Before scientific revolution: Aristotelianism (Aristotle). Put forward detailed theories in physics, biology, astronomy and cosmology (not yet very realistic). E.g. Ptolemaic astronomy.
Copernican Revolution (start of scientific revolution): sun fixed centre of universe, and the planets, including the earth, were in orbit around the sun (heliocentric model). The earth was no longer seen as centre of universe.
Copernican Revolution indirectly led to development of other philosophers and their ideas like:
Johannes Kepler: planets don't move in circular orbits around the sun (Copernicus), but rather in ellipses - first of three laws of planetary motion
Galileo Galilei: telescope - lot of astronomical discoveries, but also very important in mechanics: he refuted Aristotelian theory that heavier bodies fall faster than lighter ones - mathematical language
- testing hypotheses experimentally
- first truly modern scientist
Rene Descartes: radical new mechanical philosophy - physical world consists simply of inert particles of matter interacting and colliding with one another. Resulted in final downfall of Aristotelian world-view, second half of 17th century. ‘
Isaac Newton: improved Descartes' laws. Result: dynamical and mechanical theory of great power, based on three laws of motion and his famous principle of universal gravitation.
- invented mathematical technique calculus
- he kind of proved Kepler's and Galileo's laws
- provided framework for science for next 200 years
- widely accepted (formed basis for other scientific theories)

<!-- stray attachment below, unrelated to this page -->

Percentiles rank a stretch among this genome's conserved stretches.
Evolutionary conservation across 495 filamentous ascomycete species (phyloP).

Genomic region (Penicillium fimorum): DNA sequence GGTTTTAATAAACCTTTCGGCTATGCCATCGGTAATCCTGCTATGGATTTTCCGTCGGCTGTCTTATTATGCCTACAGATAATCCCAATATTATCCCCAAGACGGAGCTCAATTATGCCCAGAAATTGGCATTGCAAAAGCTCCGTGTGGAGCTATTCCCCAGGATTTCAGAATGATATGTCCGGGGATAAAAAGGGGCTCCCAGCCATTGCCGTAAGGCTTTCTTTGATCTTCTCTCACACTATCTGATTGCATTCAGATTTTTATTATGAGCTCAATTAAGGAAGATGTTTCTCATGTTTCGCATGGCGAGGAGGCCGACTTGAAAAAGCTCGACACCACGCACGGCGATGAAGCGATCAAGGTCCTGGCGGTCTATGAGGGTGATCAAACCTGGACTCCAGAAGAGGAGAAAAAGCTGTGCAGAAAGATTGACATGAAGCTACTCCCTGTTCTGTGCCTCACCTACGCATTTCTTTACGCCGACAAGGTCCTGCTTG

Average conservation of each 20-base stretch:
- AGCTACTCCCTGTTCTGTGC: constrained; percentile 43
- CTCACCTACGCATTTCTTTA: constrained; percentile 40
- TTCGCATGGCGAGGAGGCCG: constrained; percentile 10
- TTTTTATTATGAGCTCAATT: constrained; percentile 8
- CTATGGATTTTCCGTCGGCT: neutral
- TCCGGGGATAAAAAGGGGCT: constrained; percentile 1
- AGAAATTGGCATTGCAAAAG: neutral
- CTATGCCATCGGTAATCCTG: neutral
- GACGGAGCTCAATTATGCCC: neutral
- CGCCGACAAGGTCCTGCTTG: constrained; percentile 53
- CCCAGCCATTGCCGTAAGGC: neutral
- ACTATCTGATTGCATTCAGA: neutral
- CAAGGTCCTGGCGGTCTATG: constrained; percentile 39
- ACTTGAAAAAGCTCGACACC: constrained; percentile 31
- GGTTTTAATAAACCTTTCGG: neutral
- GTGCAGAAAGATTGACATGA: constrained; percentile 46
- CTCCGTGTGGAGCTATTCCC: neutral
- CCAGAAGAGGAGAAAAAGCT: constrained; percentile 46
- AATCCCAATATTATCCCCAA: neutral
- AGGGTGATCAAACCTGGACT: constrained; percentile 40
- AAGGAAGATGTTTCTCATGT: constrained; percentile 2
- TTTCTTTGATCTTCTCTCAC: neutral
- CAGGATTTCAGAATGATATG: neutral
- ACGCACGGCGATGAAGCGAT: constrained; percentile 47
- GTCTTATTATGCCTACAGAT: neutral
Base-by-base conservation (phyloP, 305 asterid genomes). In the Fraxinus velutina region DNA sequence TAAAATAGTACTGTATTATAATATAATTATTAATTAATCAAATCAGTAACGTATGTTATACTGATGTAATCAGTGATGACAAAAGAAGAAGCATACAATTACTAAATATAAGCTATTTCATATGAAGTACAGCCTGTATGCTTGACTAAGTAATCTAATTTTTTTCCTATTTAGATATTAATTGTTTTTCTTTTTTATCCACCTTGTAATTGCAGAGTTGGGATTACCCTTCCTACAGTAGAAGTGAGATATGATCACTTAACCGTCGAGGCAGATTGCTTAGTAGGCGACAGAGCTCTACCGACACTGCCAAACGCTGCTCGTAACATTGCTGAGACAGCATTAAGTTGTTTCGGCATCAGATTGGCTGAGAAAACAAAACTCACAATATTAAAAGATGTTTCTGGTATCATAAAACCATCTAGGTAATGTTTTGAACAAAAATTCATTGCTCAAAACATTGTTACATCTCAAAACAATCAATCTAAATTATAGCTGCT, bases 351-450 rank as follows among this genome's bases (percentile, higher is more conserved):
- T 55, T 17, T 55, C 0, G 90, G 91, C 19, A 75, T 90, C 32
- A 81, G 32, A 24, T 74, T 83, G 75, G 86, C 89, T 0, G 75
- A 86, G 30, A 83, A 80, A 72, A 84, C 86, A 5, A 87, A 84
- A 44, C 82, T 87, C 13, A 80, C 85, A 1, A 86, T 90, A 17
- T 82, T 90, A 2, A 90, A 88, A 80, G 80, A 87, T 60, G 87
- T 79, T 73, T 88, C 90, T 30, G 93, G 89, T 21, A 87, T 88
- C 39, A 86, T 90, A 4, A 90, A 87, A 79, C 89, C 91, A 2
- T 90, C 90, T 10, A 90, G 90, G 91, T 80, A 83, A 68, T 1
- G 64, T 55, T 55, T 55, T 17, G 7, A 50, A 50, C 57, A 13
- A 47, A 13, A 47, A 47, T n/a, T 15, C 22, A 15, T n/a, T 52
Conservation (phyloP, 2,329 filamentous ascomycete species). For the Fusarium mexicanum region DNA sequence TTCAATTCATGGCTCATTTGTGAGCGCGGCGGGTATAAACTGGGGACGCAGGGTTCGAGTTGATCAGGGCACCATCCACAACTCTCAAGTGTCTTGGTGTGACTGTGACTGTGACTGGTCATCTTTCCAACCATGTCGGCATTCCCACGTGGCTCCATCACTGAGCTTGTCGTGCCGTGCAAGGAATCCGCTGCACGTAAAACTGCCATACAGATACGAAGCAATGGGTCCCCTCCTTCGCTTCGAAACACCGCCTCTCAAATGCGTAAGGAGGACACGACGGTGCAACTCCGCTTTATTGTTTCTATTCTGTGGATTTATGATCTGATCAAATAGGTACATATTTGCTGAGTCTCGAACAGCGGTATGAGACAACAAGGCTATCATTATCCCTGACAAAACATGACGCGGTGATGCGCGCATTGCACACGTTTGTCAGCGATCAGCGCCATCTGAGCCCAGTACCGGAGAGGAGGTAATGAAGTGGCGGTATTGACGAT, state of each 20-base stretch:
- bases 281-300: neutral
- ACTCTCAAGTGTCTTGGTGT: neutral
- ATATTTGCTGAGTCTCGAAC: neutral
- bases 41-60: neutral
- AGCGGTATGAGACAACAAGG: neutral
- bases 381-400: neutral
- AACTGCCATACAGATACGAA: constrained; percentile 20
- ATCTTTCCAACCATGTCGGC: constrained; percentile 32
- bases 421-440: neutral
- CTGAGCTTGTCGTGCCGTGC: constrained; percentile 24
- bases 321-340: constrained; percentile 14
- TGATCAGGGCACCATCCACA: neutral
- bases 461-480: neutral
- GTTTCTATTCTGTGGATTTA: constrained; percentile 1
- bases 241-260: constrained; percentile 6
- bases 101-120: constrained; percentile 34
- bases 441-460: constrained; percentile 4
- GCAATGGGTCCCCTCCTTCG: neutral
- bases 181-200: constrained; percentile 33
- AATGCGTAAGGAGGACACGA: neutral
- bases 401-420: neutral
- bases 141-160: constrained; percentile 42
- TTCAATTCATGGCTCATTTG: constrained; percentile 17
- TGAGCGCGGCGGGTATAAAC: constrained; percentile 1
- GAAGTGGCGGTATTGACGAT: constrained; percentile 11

Albert Einstein: relativity theory - Newtonian mechanics doesn't give right results when applied to very massive objects, or objects moving at very high velocity. Quantum mechanics - shows that Newtonian theory doesn't work when applied on very small scale, to subatomic particles
Principal task of philosophy of science is to analyse the methods of enquiry used in the various sciences. - to question assumptions made by scientists (particular result in experiment occurs for example a thousand times, so that will always be the case, philosophers question this)
Karl Popper: a scientific theory should be falsifiable (theory makes some definite predictions that are capable of being tested against experience - predictions turn out to be wrong? Falsified)
- Pseudoscience according to Popper: Freud's psychoanalytic theory, Marxism
When something isn't going in the way it should be according to a theory, one could attempt to explain away the conflicting observations (Popper criticises this, however this way of thinking led to the discovery of Neptune). Does Popper's way of demarcation of science from pseudo-science fail? What exactly is science? What typifies it?